Second, I can speak as someone who had the opposite experience coming out of seminary. While I was in seminary, people were always clamoring on about how seminaries ought to teach “real world skills” like how to handle budgets and preside over meetings. I took more than once class designed specifically for that. But now that I’ve been ordained for almost a decade, what I wish I’d done while in seminary was more theology and more biblical languages. I am grateful for every bit of that which I had. I think there would be some benefit to making sure that parish internships deal with some of those topics. It would certainly be useful. But most of that stuff you can learn on the job. What a seminary can give you that you cannot get elsewhere is a strong grounding and formation in the Christian tradition. That is what I fall back upon when I am at the bedside of someone dying of cancer and I don’t know what to say, or when I am preparing a sermon after a particularly devastating moment in the life of my community, or even when I am trying to get a handle on how to make the budget work. Seminary is only three years, not nearly enough time if you ask me. Given that shortage of time, what ought to be emphasized is what is most pressing. I really wish I could have back every moment I wasted in leadership seminars.

    Grace and Peace,

    Fr. Jonathan

  2. Garwood Anderson

    Jonathan, I appreciated your comments very much. After reading them, I wondered if you think we are very far apart in our thinking, or if yours is a refinement of what I’ve said. If the latter, I would concur (to the extent that I can concur with the autobiographical bits).

    As for “leadership” being a “thing,” I think we disagree. I am rather confident that it is a “thing,” but with you I completely resist the notion that it is a stereotyped thing. I hope that you saw that in the original post when I reject the “personality / temperament” explanation for the dearth of leadership. For example, I think that extroversion and introversion are completely irrelevant to the question of leadership, other than that such tendencies make up some of the raw materials or givens that a person brings to the party. But that’s all. (In the spirit of full disclosure, there may be some self-interest at work on this point, since I am an off the charts introvert.) So I was actually trying to argue against a presumptive stereotype for what we mean by a “leader.” I would say, however, that, leadership being an interpersonal endeavor, that a functional emotional IQ of some sort is not optional.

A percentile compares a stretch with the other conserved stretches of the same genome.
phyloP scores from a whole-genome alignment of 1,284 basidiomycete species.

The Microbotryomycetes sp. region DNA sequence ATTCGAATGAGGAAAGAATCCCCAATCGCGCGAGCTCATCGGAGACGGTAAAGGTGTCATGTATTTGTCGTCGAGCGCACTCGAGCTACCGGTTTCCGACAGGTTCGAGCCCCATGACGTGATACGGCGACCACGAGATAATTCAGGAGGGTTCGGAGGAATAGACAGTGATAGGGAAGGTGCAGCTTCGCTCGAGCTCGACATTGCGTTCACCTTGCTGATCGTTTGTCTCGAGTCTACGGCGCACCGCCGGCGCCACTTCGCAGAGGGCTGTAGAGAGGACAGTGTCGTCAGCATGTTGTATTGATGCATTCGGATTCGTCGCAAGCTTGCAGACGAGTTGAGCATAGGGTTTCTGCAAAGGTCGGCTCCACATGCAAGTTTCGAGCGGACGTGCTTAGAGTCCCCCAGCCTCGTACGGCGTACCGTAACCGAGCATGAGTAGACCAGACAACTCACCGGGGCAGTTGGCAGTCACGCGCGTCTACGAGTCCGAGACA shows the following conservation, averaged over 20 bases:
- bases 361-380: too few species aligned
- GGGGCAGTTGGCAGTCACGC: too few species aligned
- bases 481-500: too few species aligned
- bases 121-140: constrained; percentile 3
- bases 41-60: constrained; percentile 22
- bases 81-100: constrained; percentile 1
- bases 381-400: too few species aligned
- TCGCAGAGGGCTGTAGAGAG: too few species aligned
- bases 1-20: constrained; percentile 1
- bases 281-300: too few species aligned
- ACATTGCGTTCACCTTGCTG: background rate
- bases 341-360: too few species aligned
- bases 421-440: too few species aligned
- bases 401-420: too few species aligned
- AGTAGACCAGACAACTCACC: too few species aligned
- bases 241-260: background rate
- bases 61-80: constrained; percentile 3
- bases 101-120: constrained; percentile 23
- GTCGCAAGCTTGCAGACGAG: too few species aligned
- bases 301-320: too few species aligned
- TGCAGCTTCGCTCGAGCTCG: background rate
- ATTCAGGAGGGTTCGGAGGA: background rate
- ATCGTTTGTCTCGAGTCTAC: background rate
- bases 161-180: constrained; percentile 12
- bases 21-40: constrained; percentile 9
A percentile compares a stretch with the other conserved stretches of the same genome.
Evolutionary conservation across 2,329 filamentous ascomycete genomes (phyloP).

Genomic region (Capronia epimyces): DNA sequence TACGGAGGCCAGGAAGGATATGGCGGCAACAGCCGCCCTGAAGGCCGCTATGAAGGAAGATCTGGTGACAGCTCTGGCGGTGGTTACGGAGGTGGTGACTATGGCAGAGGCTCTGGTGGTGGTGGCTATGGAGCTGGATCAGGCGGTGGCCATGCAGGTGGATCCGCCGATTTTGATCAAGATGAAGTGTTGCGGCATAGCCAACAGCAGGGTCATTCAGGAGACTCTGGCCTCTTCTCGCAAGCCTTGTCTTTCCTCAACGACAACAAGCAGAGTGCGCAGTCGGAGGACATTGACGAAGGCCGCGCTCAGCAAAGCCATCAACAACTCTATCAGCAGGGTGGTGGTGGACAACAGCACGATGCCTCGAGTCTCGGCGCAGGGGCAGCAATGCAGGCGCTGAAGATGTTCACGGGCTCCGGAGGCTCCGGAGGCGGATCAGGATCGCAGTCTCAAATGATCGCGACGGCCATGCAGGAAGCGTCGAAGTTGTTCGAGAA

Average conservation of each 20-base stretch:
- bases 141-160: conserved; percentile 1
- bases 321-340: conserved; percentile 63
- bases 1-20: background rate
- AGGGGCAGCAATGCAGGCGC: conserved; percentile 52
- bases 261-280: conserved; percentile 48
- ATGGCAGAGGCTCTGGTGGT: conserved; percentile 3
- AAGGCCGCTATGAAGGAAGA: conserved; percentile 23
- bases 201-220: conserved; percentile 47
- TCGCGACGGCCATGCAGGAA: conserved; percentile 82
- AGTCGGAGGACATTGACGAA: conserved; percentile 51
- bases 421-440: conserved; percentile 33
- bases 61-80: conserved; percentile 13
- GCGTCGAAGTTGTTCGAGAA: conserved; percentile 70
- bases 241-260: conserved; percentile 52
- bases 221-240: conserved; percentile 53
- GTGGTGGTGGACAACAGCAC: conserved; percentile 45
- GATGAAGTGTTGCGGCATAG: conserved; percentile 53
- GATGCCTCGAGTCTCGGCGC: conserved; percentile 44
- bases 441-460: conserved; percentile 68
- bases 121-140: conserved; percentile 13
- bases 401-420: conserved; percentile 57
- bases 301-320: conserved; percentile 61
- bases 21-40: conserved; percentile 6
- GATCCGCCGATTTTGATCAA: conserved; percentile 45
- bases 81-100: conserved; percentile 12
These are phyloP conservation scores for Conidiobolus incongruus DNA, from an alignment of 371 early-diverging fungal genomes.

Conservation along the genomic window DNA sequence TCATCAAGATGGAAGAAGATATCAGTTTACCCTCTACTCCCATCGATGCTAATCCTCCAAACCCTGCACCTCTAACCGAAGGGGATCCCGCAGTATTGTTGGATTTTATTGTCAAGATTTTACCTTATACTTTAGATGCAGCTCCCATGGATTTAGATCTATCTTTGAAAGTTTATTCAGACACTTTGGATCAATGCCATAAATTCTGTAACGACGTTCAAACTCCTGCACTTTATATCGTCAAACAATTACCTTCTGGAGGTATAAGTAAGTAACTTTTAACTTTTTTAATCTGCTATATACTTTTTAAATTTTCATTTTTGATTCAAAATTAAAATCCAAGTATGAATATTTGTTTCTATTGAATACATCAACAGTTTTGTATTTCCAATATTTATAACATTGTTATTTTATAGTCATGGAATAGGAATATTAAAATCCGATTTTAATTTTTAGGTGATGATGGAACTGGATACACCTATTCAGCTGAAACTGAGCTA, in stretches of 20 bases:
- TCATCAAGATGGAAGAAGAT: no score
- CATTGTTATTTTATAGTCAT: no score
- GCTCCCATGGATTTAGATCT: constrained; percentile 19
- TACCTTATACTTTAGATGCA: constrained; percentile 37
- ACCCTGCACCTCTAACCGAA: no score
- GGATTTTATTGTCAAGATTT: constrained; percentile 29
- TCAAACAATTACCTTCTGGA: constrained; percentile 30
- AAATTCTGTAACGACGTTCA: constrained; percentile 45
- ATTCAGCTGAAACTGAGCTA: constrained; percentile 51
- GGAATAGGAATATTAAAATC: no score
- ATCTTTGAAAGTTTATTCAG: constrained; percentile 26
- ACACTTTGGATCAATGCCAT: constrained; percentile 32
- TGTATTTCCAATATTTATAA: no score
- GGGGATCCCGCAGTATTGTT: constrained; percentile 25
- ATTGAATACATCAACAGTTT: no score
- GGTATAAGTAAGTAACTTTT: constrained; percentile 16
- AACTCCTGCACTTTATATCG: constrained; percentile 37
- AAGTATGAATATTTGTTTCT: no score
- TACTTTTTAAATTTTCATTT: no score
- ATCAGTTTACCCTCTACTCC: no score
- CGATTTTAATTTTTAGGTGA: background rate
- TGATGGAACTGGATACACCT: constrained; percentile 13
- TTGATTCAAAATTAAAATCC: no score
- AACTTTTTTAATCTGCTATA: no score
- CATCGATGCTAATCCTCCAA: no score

You will also have noticed that my little post was steering away from a strict equation of clergy and leadership, believing that lay people are an important part of the whole fabric and, if well formed in the Christian faith, having an extraordinary capacity for influence (here also I confess self-interest). But as it concerns seminary training (for whom prospective clergy are the primary audience), you will see that I relativized the ultimacy of “leadership training,” though I sometimes wonder (being in this business) if we could not do a better job of integrating leadership concerns throughout the curriculum, to wit: the centrality of character and integrity; that trust and wisdom are precious commodities; the need to take responsibility for oneself and for the well-being of communities in which one is a member, and so on. Some people get this; some don’t. It is extraordinary to meet clergy who are among the latter. But I’m really not thinking in terms of seminars and “sure-fire principles and the like–though the routine cluelessness about practical matters I observe does concern me, and if I knew there were ways to spare people of shooting themselves in the foot, I would endorse such interventions.

    Anyway, how can I not love your response when you say, “what I wish I’d done while in seminary was more theology and more biblical languages.” Hear, hear! I gotta say, if your response is to me, “Now there’s a guy with an emotional IQ off the charts!”

    Thanks for engaging. Cheers.